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When it comes to your financial life, your credit score is very important. In the United States, credit scores are used to judge your creditworthiness and your financial trustworthiness. That means lenders use your credit score to decide whether to approve you for a loan, determine the amount you’re eligible to borrow, and set the interest rate they offer you. Having a good credit score can actually save you tens of thousands of dollars over your lifetime. As if that weren’t enough, your credit score is also used to determine your trustworthiness to open up a cell phone account, set up an account at a utility, or rent an apartment.
While many people believe every person has just one credit score, every consumer actually has multiple credit scores since different companies calculate your credit score in different ways. The most common model used for credit scoring is the FICO score which has a set of criteria to calculate your score including things like your repayment history and the kinds of accounts you have.
No matter what credit scoring method is used, the basis of your score comes from the information in your credit report. Your credit report is a listing of your credit history as tracked by the three credit bureaus: Experian, Equifax, and TransUnion. If your wondering how to check your credit score for free check out these options below.
You’re Entitled to Free Annual Credit Reports
The Fair and Accurate Credit Transactions Act guarantees all U.S. residents a free copy of their credit reports from each of the three credit bureaus once every twelve months. There are other circumstances in which you might be entitled to a free credit report. For example, if you were denied an application for credit, employment, or insurance because of your credit score, you have 60 days to request a free credit report after receiving notice. You’re also entitled to a free credit report if you’re unemployed and plan to search for work in the next 60 days, if you believe your credit report is inaccurate because of fraud or identity theft, or if you’re on welfare.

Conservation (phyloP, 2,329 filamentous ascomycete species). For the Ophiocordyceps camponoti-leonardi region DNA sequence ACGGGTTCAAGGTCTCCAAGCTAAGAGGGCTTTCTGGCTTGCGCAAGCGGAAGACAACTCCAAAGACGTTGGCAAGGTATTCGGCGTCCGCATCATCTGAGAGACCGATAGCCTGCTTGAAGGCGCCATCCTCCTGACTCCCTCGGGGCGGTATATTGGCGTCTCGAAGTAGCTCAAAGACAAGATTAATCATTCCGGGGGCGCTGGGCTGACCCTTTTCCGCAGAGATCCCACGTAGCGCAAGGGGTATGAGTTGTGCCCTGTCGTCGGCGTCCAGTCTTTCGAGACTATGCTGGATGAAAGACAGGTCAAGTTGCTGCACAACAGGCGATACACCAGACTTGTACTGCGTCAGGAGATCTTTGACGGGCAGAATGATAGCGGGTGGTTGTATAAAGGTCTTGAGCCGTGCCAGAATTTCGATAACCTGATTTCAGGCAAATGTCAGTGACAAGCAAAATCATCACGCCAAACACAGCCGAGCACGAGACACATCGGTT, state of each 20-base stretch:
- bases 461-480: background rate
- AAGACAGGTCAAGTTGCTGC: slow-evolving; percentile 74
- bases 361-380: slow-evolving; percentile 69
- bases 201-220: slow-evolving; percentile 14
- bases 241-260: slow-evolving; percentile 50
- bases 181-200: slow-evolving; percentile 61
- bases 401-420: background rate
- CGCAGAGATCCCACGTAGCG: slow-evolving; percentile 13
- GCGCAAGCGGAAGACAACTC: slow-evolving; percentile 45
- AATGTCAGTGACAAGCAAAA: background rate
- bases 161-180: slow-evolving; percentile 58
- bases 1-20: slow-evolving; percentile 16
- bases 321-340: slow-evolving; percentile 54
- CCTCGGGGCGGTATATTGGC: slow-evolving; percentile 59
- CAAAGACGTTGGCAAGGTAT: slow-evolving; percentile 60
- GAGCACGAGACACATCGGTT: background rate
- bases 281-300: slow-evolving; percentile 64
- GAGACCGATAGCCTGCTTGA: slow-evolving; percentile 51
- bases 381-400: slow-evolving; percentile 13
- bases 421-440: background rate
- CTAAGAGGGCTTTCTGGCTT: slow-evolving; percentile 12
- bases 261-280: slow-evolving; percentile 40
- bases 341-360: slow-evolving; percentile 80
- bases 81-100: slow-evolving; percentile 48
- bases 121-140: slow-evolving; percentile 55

Looking at your credit report annually is important to make sure that everything is accurate and to help protect you against identity theft. If there is anything inaccurate on your credit report, it could significantly impact your credit score. If you get a copy of your credit report and there is something wrong you are entitled to make an appeal and the credit bureaus have to investigate and respond within a 30-day period.
How Do You Get Your Free Credit Report?
There are three ways you can access your free credit report. The easiest way is by going to annualcreditreport.com and requesting a report. By doing so you get access to your credit report immediately. Another way to access your credit report is to call 1-877-322-8228 and request a report. The final way to request a report is to fill out an Annual Credit Report Request Form and send it via mail to the following address:
Annual Credit Report Request Service
P.O. Box 105281
Atlanta, GA 30348-5281
Bank Accounts With Free Credit Score Monitoring
If you want to monitor your credit score, you might be happy to hear that there are a number of banks which offer free credit score monitoring to their customers. For example, Capital One offers a service they call CreditWise to all of their account holders. Similarly, Discover Bank, Bank of America, Citigroup, Ally financial, and JP Morgan Chase offer free FICO scores. USAA offers access to your VantageScore which is an alternative to FICO.
Credit Cards With Free Credit Score Monitoring
If your bank doesn’t offer a credit score monitoring service for free, then your credit card might. Capital One offers the same CreditWise service that it offers to its banking customers, and Barclay, Citigroup, Discover, First Bank, US Bank, Walmart, Commerce Bank, JP Morgan Chase Bank, American Express, USAA Bank, US Bank, and First Bank all offer some form of credit monitoring services with some or all of their credit cards.
Credit Score Websites
While many free credit checking websites might want you to sign up for a service they will eventually start charging you for, there are some sites that allow you to check your credit score for free indefinitely. For example, the Mint app offers free credit score monitoring when you sign up, and other online websites do the same like Credit Sesame and Credit Karma. The score they provide you with will depend on the site. As a bonus, many of these sites also offer you tips and suggestions for how to improve you score.
Author: Jeff Gitlen